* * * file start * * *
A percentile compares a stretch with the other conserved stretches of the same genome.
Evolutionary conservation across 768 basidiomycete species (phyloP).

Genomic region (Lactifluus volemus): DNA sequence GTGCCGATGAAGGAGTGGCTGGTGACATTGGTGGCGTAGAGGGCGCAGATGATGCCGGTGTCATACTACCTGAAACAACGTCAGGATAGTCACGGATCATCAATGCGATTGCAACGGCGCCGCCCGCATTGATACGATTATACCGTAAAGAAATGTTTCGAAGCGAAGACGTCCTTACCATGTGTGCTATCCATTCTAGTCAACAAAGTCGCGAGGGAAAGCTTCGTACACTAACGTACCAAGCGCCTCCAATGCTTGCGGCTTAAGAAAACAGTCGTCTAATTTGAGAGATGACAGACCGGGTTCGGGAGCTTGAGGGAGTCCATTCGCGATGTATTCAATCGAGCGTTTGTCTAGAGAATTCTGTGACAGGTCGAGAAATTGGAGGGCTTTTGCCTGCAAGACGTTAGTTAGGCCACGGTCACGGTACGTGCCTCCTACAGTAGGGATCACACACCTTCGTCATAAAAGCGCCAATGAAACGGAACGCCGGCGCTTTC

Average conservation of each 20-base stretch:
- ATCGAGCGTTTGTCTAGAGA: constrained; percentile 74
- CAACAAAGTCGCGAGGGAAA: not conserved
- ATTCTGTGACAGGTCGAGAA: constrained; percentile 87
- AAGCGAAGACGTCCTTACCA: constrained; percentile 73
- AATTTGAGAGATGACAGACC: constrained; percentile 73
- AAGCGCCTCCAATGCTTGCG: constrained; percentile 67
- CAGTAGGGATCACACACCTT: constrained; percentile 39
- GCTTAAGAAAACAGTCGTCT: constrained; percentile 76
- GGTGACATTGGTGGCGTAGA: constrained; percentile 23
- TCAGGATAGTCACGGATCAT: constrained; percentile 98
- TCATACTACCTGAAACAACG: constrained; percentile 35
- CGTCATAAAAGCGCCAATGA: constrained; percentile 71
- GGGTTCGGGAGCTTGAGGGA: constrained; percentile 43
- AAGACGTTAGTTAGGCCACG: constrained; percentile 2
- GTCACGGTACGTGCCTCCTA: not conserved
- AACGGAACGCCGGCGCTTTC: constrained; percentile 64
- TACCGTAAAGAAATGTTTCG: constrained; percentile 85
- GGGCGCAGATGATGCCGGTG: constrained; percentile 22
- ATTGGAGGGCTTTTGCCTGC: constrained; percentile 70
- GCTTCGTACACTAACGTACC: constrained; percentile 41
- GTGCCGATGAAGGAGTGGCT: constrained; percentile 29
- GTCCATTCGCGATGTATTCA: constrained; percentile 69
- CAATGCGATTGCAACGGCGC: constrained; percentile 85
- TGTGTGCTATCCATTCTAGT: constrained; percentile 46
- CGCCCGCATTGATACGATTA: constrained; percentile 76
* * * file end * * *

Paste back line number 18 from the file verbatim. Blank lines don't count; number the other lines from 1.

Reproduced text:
- AAGACGTTAGTTAGGCCACG: constrained; percentile 2